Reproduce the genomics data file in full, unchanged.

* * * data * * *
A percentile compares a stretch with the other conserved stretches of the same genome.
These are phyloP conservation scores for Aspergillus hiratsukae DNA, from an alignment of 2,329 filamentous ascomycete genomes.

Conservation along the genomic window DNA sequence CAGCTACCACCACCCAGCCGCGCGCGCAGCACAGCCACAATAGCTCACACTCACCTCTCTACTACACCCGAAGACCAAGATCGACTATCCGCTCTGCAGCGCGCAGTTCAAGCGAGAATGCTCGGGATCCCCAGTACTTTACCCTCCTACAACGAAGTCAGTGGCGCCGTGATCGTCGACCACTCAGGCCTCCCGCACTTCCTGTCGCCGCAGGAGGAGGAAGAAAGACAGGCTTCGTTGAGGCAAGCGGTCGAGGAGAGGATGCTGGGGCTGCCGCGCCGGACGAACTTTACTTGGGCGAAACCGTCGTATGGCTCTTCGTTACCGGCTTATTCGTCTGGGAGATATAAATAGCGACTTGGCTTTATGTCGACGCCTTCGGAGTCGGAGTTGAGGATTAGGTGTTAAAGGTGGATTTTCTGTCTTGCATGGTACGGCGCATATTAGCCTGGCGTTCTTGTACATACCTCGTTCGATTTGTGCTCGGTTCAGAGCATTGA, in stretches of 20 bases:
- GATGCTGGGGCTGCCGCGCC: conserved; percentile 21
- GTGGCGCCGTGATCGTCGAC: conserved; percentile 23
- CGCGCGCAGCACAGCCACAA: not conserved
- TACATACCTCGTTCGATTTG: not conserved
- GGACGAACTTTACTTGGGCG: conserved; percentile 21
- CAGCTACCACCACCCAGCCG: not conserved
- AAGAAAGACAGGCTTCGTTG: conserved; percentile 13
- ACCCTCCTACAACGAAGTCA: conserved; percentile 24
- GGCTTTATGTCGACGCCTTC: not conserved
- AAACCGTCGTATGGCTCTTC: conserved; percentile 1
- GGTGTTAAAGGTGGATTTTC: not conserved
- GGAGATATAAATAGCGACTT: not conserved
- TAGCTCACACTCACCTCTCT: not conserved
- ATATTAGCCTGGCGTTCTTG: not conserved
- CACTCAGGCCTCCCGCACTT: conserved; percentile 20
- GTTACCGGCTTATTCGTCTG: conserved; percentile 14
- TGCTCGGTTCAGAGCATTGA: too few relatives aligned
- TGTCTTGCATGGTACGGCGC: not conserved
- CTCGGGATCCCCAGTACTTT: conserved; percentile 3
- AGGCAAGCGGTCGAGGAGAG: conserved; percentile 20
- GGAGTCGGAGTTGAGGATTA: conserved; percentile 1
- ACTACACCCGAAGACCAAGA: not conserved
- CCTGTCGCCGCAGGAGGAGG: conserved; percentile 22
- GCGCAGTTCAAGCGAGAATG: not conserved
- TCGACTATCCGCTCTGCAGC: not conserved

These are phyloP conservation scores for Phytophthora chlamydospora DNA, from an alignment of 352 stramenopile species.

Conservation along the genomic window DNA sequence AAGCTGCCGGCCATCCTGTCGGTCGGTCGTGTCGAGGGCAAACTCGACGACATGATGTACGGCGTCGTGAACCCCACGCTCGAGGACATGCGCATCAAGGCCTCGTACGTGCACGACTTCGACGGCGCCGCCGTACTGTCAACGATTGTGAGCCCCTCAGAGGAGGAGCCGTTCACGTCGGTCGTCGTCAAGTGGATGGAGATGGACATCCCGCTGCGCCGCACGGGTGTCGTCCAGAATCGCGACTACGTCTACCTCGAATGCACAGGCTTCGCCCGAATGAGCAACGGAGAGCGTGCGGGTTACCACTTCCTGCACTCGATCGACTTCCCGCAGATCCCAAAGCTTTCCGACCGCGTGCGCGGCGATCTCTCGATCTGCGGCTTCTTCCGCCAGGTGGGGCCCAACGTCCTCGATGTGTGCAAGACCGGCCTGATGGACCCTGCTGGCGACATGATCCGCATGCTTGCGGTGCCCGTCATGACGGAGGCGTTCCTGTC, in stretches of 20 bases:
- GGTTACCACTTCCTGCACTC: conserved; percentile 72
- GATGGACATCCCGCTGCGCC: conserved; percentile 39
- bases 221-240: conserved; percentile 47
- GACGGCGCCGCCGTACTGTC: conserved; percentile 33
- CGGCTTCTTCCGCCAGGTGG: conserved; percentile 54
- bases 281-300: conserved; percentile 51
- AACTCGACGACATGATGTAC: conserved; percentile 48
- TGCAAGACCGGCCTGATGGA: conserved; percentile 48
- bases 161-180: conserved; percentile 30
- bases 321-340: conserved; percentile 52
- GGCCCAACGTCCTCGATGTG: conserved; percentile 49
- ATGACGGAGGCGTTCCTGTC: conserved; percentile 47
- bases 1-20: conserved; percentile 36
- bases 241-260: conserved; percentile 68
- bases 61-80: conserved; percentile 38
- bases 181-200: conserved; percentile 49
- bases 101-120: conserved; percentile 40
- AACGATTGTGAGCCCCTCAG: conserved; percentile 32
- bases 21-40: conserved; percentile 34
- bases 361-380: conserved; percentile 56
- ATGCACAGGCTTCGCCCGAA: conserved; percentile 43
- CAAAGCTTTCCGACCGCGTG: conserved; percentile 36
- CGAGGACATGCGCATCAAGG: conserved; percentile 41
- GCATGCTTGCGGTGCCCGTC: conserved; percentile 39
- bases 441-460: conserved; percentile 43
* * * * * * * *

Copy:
A percentile compares a stretch with the other conserved stretches of the same genome.
These are phyloP conservation scores for Aspergillus hiratsukae DNA, from an alignment of 2,329 filamentous ascomycete genomes.

Conservation along the genomic window DNA sequence CAGCTACCACCACCCAGCCGCGCGCGCAGCACAGCCACAATAGCTCACACTCACCTCTCTACTACACCCGAAGACCAAGATCGACTATCCGCTCTGCAGCGCGCAGTTCAAGCGAGAATGCTCGGGATCCCCAGTACTTTACCCTCCTACAACGAAGTCAGTGGCGCCGTGATCGTCGACCACTCAGGCCTCCCGCACTTCCTGTCGCCGCAGGAGGAGGAAGAAAGACAGGCTTCGTTGAGGCAAGCGGTCGAGGAGAGGATGCTGGGGCTGCCGCGCCGGACGAACTTTACTTGGGCGAAACCGTCGTATGGCTCTTCGTTACCGGCTTATTCGTCTGGGAGATATAAATAGCGACTTGGCTTTATGTCGACGCCTTCGGAGTCGGAGTTGAGGATTAGGTGTTAAAGGTGGATTTTCTGTCTTGCATGGTACGGCGCATATTAGCCTGGCGTTCTTGTACATACCTCGTTCGATTTGTGCTCGGTTCAGAGCATTGA, in stretches of 20 bases:
- GATGCTGGGGCTGCCGCGCC: conserved; percentile 21
- GTGGCGCCGTGATCGTCGAC: conserved; percentile 23
- CGCGCGCAGCACAGCCACAA: not conserved
- TACATACCTCGTTCGATTTG: not conserved
- GGACGAACTTTACTTGGGCG: conserved; percentile 21
- CAGCTACCACCACCCAGCCG: not conserved
- AAGAAAGACAGGCTTCGTTG: conserved; percentile 13
- ACCCTCCTACAACGAAGTCA: conserved; percentile 24
- GGCTTTATGTCGACGCCTTC: not conserved
- AAACCGTCGTATGGCTCTTC: conserved; percentile 1
- GGTGTTAAAGGTGGATTTTC: not conserved
- GGAGATATAAATAGCGACTT: not conserved
- TAGCTCACACTCACCTCTCT: not conserved
- ATATTAGCCTGGCGTTCTTG: not conserved
- CACTCAGGCCTCCCGCACTT: conserved; percentile 20
- GTTACCGGCTTATTCGTCTG: conserved; percentile 14
- TGCTCGGTTCAGAGCATTGA: too few relatives aligned
- TGTCTTGCATGGTACGGCGC: not conserved
- CTCGGGATCCCCAGTACTTT: conserved; percentile 3
- AGGCAAGCGGTCGAGGAGAG: conserved; percentile 20
- GGAGTCGGAGTTGAGGATTA: conserved; percentile 1
- ACTACACCCGAAGACCAAGA: not conserved
- CCTGTCGCCGCAGGAGGAGG: conserved; percentile 22
- GCGCAGTTCAAGCGAGAATG: not conserved
- TCGACTATCCGCTCTGCAGC: not conserved

These are phyloP conservation scores for Phytophthora chlamydospora DNA, from an alignment of 352 stramenopile species.

Conservation along the genomic window DNA sequence AAGCTGCCGGCCATCCTGTCGGTCGGTCGTGTCGAGGGCAAACTCGACGACATGATGTACGGCGTCGTGAACCCCACGCTCGAGGACATGCGCATCAAGGCCTCGTACGTGCACGACTTCGACGGCGCCGCCGTACTGTCAACGATTGTGAGCCCCTCAGAGGAGGAGCCGTTCACGTCGGTCGTCGTCAAGTGGATGGAGATGGACATCCCGCTGCGCCGCACGGGTGTCGTCCAGAATCGCGACTACGTCTACCTCGAATGCACAGGCTTCGCCCGAATGAGCAACGGAGAGCGTGCGGGTTACCACTTCCTGCACTCGATCGACTTCCCGCAGATCCCAAAGCTTTCCGACCGCGTGCGCGGCGATCTCTCGATCTGCGGCTTCTTCCGCCAGGTGGGGCCCAACGTCCTCGATGTGTGCAAGACCGGCCTGATGGACCCTGCTGGCGACATGATCCGCATGCTTGCGGTGCCCGTCATGACGGAGGCGTTCCTGTC, in stretches of 20 bases:
- GGTTACCACTTCCTGCACTC: conserved; percentile 72
- GATGGACATCCCGCTGCGCC: conserved; percentile 39
- bases 221-240: conserved; percentile 47
- GACGGCGCCGCCGTACTGTC: conserved; percentile 33
- CGGCTTCTTCCGCCAGGTGG: conserved; percentile 54
- bases 281-300: conserved; percentile 51
- AACTCGACGACATGATGTAC: conserved; percentile 48
- TGCAAGACCGGCCTGATGGA: conserved; percentile 48
- bases 161-180: conserved; percentile 30
- bases 321-340: conserved; percentile 52
- GGCCCAACGTCCTCGATGTG: conserved; percentile 49
- ATGACGGAGGCGTTCCTGTC: conserved; percentile 47
- bases 1-20: conserved; percentile 36
- bases 241-260: conserved; percentile 68
- bases 61-80: conserved; percentile 38
- bases 181-200: conserved; percentile 49
- bases 101-120: conserved; percentile 40
- AACGATTGTGAGCCCCTCAG: conserved; percentile 32
- bases 21-40: conserved; percentile 34
- bases 361-380: conserved; percentile 56
- ATGCACAGGCTTCGCCCGAA: conserved; percentile 43
- CAAAGCTTTCCGACCGCGTG: conserved; percentile 36
- CGAGGACATGCGCATCAAGG: conserved; percentile 41
- GCATGCTTGCGGTGCCCGTC: conserved; percentile 39
- bases 441-460: conserved; percentile 43